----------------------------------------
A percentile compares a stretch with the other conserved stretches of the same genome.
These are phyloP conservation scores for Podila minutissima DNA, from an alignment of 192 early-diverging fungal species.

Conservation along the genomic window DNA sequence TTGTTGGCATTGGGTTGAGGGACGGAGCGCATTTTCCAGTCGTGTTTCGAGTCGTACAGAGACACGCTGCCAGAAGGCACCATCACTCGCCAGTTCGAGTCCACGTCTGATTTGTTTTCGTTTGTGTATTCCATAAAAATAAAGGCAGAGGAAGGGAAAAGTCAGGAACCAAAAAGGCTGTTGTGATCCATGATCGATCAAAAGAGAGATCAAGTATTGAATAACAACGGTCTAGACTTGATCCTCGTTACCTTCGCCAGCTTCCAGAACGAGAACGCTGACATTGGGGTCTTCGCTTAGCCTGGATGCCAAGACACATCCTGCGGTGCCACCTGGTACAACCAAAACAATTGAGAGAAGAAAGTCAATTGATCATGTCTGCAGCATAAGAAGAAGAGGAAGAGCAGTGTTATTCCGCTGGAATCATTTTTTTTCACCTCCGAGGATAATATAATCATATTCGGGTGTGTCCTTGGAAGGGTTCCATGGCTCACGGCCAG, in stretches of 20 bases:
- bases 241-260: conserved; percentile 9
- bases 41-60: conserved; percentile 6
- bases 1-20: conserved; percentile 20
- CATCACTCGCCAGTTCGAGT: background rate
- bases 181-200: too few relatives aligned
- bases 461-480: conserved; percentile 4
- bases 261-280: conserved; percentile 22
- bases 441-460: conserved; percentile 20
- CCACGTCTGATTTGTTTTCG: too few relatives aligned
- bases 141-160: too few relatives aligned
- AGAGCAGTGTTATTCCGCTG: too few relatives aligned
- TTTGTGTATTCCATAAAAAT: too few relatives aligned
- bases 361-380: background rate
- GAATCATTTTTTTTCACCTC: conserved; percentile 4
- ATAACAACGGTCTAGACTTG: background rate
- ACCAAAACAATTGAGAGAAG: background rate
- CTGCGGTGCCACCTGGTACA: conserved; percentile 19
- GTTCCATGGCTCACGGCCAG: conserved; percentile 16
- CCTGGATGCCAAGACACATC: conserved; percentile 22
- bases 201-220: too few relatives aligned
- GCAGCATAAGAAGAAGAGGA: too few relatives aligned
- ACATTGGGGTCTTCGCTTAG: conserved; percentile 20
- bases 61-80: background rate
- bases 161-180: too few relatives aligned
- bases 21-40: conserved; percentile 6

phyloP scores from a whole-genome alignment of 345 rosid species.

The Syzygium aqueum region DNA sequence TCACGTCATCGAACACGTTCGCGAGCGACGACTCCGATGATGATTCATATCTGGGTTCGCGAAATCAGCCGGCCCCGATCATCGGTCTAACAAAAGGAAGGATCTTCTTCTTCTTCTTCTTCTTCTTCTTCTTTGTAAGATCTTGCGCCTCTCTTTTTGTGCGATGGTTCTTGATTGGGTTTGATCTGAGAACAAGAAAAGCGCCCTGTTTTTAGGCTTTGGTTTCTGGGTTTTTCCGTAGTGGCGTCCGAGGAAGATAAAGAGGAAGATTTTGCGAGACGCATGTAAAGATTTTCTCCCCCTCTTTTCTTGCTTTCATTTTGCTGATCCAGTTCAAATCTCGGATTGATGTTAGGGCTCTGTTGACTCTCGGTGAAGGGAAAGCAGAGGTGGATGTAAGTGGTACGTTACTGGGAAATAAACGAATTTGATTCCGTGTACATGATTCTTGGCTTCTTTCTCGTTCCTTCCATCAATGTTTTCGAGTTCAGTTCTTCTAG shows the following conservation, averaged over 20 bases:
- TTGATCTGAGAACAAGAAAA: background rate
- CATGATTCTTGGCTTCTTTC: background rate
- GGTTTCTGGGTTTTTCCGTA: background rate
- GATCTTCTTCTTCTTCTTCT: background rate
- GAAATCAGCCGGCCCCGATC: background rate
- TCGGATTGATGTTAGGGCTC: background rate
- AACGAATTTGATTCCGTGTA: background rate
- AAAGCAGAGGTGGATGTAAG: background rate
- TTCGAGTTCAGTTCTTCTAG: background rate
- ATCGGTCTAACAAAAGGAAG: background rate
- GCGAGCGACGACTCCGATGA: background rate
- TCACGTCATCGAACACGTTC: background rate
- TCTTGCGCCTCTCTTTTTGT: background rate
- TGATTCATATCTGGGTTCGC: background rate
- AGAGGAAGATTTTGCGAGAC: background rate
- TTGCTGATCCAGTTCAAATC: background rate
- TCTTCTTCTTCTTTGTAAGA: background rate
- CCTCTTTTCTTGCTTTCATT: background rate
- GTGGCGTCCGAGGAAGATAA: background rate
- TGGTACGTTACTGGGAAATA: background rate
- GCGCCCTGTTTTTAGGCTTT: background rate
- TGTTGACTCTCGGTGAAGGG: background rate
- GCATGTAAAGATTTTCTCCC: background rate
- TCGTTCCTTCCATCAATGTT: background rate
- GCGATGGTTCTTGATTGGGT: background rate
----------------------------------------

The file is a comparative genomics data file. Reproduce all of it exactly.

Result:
A percentile compares a stretch with the other conserved stretches of the same genome.
These are phyloP conservation scores for Podila minutissima DNA, from an alignment of 192 early-diverging fungal species.

Conservation along the genomic window DNA sequence TTGTTGGCATTGGGTTGAGGGACGGAGCGCATTTTCCAGTCGTGTTTCGAGTCGTACAGAGACACGCTGCCAGAAGGCACCATCACTCGCCAGTTCGAGTCCACGTCTGATTTGTTTTCGTTTGTGTATTCCATAAAAATAAAGGCAGAGGAAGGGAAAAGTCAGGAACCAAAAAGGCTGTTGTGATCCATGATCGATCAAAAGAGAGATCAAGTATTGAATAACAACGGTCTAGACTTGATCCTCGTTACCTTCGCCAGCTTCCAGAACGAGAACGCTGACATTGGGGTCTTCGCTTAGCCTGGATGCCAAGACACATCCTGCGGTGCCACCTGGTACAACCAAAACAATTGAGAGAAGAAAGTCAATTGATCATGTCTGCAGCATAAGAAGAAGAGGAAGAGCAGTGTTATTCCGCTGGAATCATTTTTTTTCACCTCCGAGGATAATATAATCATATTCGGGTGTGTCCTTGGAAGGGTTCCATGGCTCACGGCCAG, in stretches of 20 bases:
- bases 241-260: conserved; percentile 9
- bases 41-60: conserved; percentile 6
- bases 1-20: conserved; percentile 20
- CATCACTCGCCAGTTCGAGT: background rate
- bases 181-200: too few relatives aligned
- bases 461-480: conserved; percentile 4
- bases 261-280: conserved; percentile 22
- bases 441-460: conserved; percentile 20
- CCACGTCTGATTTGTTTTCG: too few relatives aligned
- bases 141-160: too few relatives aligned
- AGAGCAGTGTTATTCCGCTG: too few relatives aligned
- TTTGTGTATTCCATAAAAAT: too few relatives aligned
- bases 361-380: background rate
- GAATCATTTTTTTTCACCTC: conserved; percentile 4
- ATAACAACGGTCTAGACTTG: background rate
- ACCAAAACAATTGAGAGAAG: background rate
- CTGCGGTGCCACCTGGTACA: conserved; percentile 19
- GTTCCATGGCTCACGGCCAG: conserved; percentile 16
- CCTGGATGCCAAGACACATC: conserved; percentile 22
- bases 201-220: too few relatives aligned
- GCAGCATAAGAAGAAGAGGA: too few relatives aligned
- ACATTGGGGTCTTCGCTTAG: conserved; percentile 20
- bases 61-80: background rate
- bases 161-180: too few relatives aligned
- bases 21-40: conserved; percentile 6

phyloP scores from a whole-genome alignment of 345 rosid species.

The Syzygium aqueum region DNA sequence TCACGTCATCGAACACGTTCGCGAGCGACGACTCCGATGATGATTCATATCTGGGTTCGCGAAATCAGCCGGCCCCGATCATCGGTCTAACAAAAGGAAGGATCTTCTTCTTCTTCTTCTTCTTCTTCTTCTTTGTAAGATCTTGCGCCTCTCTTTTTGTGCGATGGTTCTTGATTGGGTTTGATCTGAGAACAAGAAAAGCGCCCTGTTTTTAGGCTTTGGTTTCTGGGTTTTTCCGTAGTGGCGTCCGAGGAAGATAAAGAGGAAGATTTTGCGAGACGCATGTAAAGATTTTCTCCCCCTCTTTTCTTGCTTTCATTTTGCTGATCCAGTTCAAATCTCGGATTGATGTTAGGGCTCTGTTGACTCTCGGTGAAGGGAAAGCAGAGGTGGATGTAAGTGGTACGTTACTGGGAAATAAACGAATTTGATTCCGTGTACATGATTCTTGGCTTCTTTCTCGTTCCTTCCATCAATGTTTTCGAGTTCAGTTCTTCTAG shows the following conservation, averaged over 20 bases:
- TTGATCTGAGAACAAGAAAA: background rate
- CATGATTCTTGGCTTCTTTC: background rate
- GGTTTCTGGGTTTTTCCGTA: background rate
- GATCTTCTTCTTCTTCTTCT: background rate
- GAAATCAGCCGGCCCCGATC: background rate
- TCGGATTGATGTTAGGGCTC: background rate
- AACGAATTTGATTCCGTGTA: background rate
- AAAGCAGAGGTGGATGTAAG: background rate
- TTCGAGTTCAGTTCTTCTAG: background rate
- ATCGGTCTAACAAAAGGAAG: background rate
- GCGAGCGACGACTCCGATGA: background rate
- TCACGTCATCGAACACGTTC: background rate
- TCTTGCGCCTCTCTTTTTGT: background rate
- TGATTCATATCTGGGTTCGC: background rate
- AGAGGAAGATTTTGCGAGAC: background rate
- TTGCTGATCCAGTTCAAATC: background rate
- TCTTCTTCTTCTTTGTAAGA: background rate
- CCTCTTTTCTTGCTTTCATT: background rate
- GTGGCGTCCGAGGAAGATAA: background rate
- TGGTACGTTACTGGGAAATA: background rate
- GCGCCCTGTTTTTAGGCTTT: background rate
- TGTTGACTCTCGGTGAAGGG: background rate
- GCATGTAAAGATTTTCTCCC: background rate
- TCGTTCCTTCCATCAATGTT: background rate
- GCGATGGTTCTTGATTGGGT: background rate